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Darwin Correspondence Project

To William Ogle   12 March [1871]

Down. | Beckenham | Kent. S.E.

March 12th

My dear Dr. Ogle

I have received both your letters, & they tell me all that I wanted to know in the clearest possible way, as indeed all your letters have ever done.—1 I thank you cordially. I will give case of murderer in my hobby-horse essay on expression.—2 I fear that the Eustachian tube question must have cost you a deal of labour.—3 it is quite a complete little essay.— It is pretty clear that the mouth is not opened under surprise merely to improve the hearing. Yet why do Deaf men generally keep their mouths open? The other day a man here was mimicking a deaf friend, leaning his head forward & sideways to the speaker, with his mouth well open— it was a life-like representation of a deaf man.— Shakespeare somewhere says “hold your breath, listen” or “hark” I forget which.—4

Surprise hurries the breath, & it seems to me one can breathe, at least hurriedly, much quieter through the open mouth than through the nose. I saw the other day you doubted this.5 As olfaction is your province at present, I think breathing through the nose ought to come within it likewise—so do pray consider this point & let me hear your judgment.—6 Consider the nose to be a flower to be fertilised, & then you will make out all about it.7

I have had to allude to your paper on “Sense of Smell”—is the Paging right, viz 1, 2, 3?8 If not I protest by all the Gods against the plan followed by some of having presentation copies falsely paged; & so does Rolleston, as he wrote to me the other day.—9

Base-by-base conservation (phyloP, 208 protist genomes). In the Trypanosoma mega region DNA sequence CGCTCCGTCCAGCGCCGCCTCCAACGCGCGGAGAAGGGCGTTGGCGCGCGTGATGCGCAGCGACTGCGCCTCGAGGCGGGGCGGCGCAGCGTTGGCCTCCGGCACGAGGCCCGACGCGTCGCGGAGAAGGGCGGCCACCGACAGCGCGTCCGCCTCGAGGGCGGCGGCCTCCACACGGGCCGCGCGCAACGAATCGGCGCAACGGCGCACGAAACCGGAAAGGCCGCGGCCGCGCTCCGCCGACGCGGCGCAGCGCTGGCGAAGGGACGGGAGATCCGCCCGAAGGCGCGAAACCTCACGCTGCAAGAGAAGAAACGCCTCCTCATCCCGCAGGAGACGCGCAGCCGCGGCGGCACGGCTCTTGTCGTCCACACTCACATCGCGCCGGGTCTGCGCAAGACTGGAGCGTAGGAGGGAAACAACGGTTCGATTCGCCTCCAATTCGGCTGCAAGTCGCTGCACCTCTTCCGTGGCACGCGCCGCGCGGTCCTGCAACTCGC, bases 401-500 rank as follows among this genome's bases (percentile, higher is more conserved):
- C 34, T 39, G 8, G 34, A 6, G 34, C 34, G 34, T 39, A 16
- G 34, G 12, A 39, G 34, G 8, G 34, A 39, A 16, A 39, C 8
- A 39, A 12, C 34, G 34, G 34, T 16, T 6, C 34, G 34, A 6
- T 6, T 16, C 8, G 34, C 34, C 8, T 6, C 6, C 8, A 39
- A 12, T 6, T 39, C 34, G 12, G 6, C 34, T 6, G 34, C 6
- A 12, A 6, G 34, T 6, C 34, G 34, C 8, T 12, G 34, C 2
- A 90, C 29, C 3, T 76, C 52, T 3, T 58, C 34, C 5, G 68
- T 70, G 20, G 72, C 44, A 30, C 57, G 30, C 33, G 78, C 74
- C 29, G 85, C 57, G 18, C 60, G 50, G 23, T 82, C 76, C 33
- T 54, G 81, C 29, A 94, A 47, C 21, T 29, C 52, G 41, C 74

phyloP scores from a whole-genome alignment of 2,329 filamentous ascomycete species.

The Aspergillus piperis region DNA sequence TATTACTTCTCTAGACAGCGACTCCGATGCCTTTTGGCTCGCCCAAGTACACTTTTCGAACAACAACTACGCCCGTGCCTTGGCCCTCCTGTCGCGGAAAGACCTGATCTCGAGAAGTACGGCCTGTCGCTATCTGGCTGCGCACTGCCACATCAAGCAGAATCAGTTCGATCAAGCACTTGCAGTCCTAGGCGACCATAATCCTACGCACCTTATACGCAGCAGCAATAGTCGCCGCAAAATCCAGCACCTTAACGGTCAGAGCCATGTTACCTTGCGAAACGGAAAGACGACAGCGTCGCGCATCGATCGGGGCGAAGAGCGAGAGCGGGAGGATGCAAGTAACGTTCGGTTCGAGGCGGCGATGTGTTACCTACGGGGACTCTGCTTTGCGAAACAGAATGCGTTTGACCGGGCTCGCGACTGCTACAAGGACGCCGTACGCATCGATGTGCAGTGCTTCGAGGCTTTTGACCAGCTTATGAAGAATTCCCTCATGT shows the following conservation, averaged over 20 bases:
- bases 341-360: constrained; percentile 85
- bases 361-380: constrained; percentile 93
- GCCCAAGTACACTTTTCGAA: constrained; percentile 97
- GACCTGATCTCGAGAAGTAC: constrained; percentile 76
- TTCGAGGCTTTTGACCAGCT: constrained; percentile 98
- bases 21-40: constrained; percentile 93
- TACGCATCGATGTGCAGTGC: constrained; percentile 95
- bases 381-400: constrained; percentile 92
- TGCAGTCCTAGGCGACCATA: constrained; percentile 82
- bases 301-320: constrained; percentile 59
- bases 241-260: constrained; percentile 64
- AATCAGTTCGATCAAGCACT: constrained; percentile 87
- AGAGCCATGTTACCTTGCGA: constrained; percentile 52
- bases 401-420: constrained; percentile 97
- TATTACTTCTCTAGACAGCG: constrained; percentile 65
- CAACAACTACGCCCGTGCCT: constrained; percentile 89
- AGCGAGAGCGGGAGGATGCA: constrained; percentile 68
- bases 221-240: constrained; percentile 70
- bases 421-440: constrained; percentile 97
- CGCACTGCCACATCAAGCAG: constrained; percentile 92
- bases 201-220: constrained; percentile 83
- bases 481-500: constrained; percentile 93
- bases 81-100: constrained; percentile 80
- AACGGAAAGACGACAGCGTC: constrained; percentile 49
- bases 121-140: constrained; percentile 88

In Haste | yours very sincerely | C. Darwin

Footnotes

The letters from Ogle have not been found. CD evidently received one letter before 8 March (see letter to John Tyndall, 8 March [1871]).
The quotation from Shakespeare has not been identified.
CD may refer to his meeting with Ogle during his visit to London (see first letter to John Tyndall, 1 March [1871].
For more on Ogle’s research on the sense of smell, see first letter to John Tyndall, 1 March [1871] and n. 4.
CD alludes to Ogle’s work on the fertilisation mechanism in Salvia. CD had at first discouraged Ogle from publishing his observations because the genus had already been described by Friedrich Hildebrand (Hildebrand 1866), but later told Ogle that his paper (Ogle 1869) contained much new material (see Correspondence vol. 17, letter to William Ogle, 7 July [1869] and n. 3).
CD refers to Ogle 1870 (see Expression, p. 256 n. 3). CD’s copy of the article, now in the Darwin Pamphlet Collection–CUL, is separately paginated, but the original page numbers have been added in pencil.

Bibliography

Correspondence: The correspondence of Charles Darwin. Edited by Frederick Burkhardt et al. 26 vols to date. Cambridge: Cambridge University Press. 1985–.

Expression: The expression of the emotions in man and animals. By Charles Darwin. London: John Murray. 1872.

Ogle, William. 1869. The fertilisation of Salvia and of some other flowers. Popular Science Review 8: 261–73.

Summary

Thanks WO for his replies [to 7551]. Discusses the open mouth in surprise; asks WO to investigate its function in hearing and breathing.

Asks why deaf persons generally keep mouths open.

Letter details

Letter no.
DCP-LETT-7575
From
Charles Robert Darwin
To
William Ogle
Sent from
Down
Postmark
MR 13 71
Source of text
DAR 261.5: 7 (EH 88205905)
Physical description
4pp

Please cite as

Darwin Correspondence Project, “Letter no. 7575,” accessed on 6 December 2019, https://www.darwinproject.ac.uk/letter/DCP-LETT-7575.xml

Also published in The Correspondence of Charles Darwin, vol. 19

letter